Gloria: What surprised me the most is that, when I have taken opportunities I didn’t plan out or didn’t see coming, they have often been the best ones. Especially if you’re like me – type A, who plans everything out and wanted to be a lawyer from the age of 6 – when you stick to these plans, you might miss the opportunities that the universe brings you to take you to new places and give you platforms or relationships that are transformative that you couldn’t have envisioned or planned. So, in many instances, you have to take a leap of faith and match it with your purpose and passion. You might think, “I never saw myself doing that.” Yet, for some reason, you feel drawn and attracted, sensing purpose and passion. Thus, you lean into it, seeing where that path leads you. That’s what surprises me.
So, if you had asked me 23 years ago or told me that I would become a Chief Diversity, Equity & Inclusion Officer at a tech company named Cisco, I would have said absolutely not. First of all, what is diversity, equity, and inclusion? And what is Cisco? As the saying goes, the best-laid plans of mice and men often go astray; the most surprising and impactful opportunities stem from the unplanned, unseen ones.
Can you tell me about an important career risk you took?
Gloria: I think I would say moving from being a lawyer to being a DEI professional when nobody knew of DEI was a career risk. However, I think the one that is probably the most salient is in 2014, when my husband was given a promotion. He and I at the time both had jobs we loved, and his promotion required him to move to Maryland. Both of us relocated, and I had to find a new role. I remember that even though I was looking at other roles, there was one particular role at a 200-year-old, Catholic nonprofit healthcare system that really spoke to me. I’d served on 22 nonprofit boards, so I certainly understood and valued nonprofits, but I was never an employee, so it was a risk. And it was in health care – I had absolutely no experience in health care whatsoever. So, it was a new city, new structure and organization – nonprofit, healthcare – and very complex, literally dealing with life and death. It was a big risk and a very steep learning curve for me.
What’s really fascinating about that – sort of getting together my conversation about these roads less traveled and just being open to things that are not on the plan, things that are not on your map and your checklist – is when I look back on the experience that I got at Mercy Health, which is the name of the organization, I am using it today here at Cisco. So, one of the things that I get to do at Cisco that gives me joy, passion, and purpose is not only to use my DEI expertise to bring value to Cisco’s business, but also to bring value to Cisco’s customers, partners, and suppliers who understand that DEI is an inextricable piece of their business success. Today, I am working with three of Cisco’s healthcare customers who want to talk with my team and me about how we come together with purpose, passion, and click to help address health disparities and improve the lives of underrepresented, underprivileged, and underserved communities. So, I am actually having the opportunity to use that healthcare background today to partner with and serve our customers.
What is one of the biggest challenges you have faced in your career, and how did you overcome it?
Gloria: I think one of the biggest challenges I faced has to flashback to when I was the Chief Diversity Officer for Home Depot. I was hired by one CEO with whom I had a great relationship—we still do, and I have a huge respect for that person’s leadership and support for diversity. When he left the organization, a new CEO came in with a completely different philosophy about everything from diversity to community affairs to HR, and began to unravel much of what the prior CEO had done. One of the things the new CEO did was eliminate my entire organization. He said, “We don’t need that.” My entire team was eliminated in this restructuring. What was interesting about this is that I was recruited specifically to build the DEI organization at The Home Depot from scratch in a job that I actually loved. So, the restructuring was very challenging.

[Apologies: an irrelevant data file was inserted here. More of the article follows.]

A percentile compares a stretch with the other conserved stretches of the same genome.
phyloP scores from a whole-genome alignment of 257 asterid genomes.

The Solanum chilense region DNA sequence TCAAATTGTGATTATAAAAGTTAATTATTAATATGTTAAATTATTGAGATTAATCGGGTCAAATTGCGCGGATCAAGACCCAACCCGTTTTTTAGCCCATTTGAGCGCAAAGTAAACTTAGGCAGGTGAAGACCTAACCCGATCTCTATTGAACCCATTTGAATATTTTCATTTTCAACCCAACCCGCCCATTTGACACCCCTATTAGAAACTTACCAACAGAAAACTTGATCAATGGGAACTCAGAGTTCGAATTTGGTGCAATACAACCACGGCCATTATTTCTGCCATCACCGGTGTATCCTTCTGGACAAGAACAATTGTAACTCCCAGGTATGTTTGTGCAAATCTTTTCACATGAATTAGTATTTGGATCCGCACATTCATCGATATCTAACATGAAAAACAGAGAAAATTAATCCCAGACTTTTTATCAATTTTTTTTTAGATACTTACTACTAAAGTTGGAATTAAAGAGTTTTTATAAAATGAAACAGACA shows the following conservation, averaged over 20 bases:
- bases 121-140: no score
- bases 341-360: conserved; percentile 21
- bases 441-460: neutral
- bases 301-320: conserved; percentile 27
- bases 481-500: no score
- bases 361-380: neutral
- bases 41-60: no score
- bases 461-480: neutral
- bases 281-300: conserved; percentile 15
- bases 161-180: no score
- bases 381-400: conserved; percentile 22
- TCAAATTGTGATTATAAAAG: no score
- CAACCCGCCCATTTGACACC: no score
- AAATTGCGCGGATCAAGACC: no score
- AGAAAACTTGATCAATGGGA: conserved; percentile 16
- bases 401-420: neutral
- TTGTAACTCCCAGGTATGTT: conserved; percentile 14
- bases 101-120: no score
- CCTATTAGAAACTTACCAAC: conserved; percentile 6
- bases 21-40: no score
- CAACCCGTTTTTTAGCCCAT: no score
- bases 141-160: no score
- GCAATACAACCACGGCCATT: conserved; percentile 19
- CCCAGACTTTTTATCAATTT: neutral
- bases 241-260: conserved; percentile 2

But, I want to mention what ended up happening as a lesson for young professionals and professionals in general. While I was at The Home Depot for six years, I was netweaving. When people think of networking, they think of, “I am going to network, I need to go meet this person because this person has something I need.” In contrast, the concept of netweaving is that you give without looking for a return–without a quid pro quo. You say, “I have something that my team member or colleague needs and I am just going to give it to them. I am not looking for anything in return. I am just going to pay it forward.” Because DEI was a relatively new concept, I would have new Chief Diversity Officers from companies all across the country – some of whom were my competitors – call me to just pick my head, and I would give them free advice, free consultancy, and free tools. I believed that if I could raise the efficacy of everyone who did this work, in the spirit that a rising tide lifts all boats, I would, in fact, help myself and everyone else. So, when my whole department got eliminated, a couple of things happened: without picking up the phone, people started calling me and The Home Depot said, “Yes, we are eliminating your department, but we still need your help.” My boss at the time said, “I need you to open up a consultancy, and I will be your first client.” So, The Home Depot was my first customer. Also, without picking up the phone, other people called me and said, “Hey, Gloria, I heard that you now have this consultancy. You helped me then; can you help me now?” And literally, every single customer I got was through a connection that I had built through netweaving. It was challenging. I think that it is important to understand the importance of sowing goodness and goodwill into the universe because it will eventually come back to you, especially when you are not looking for it.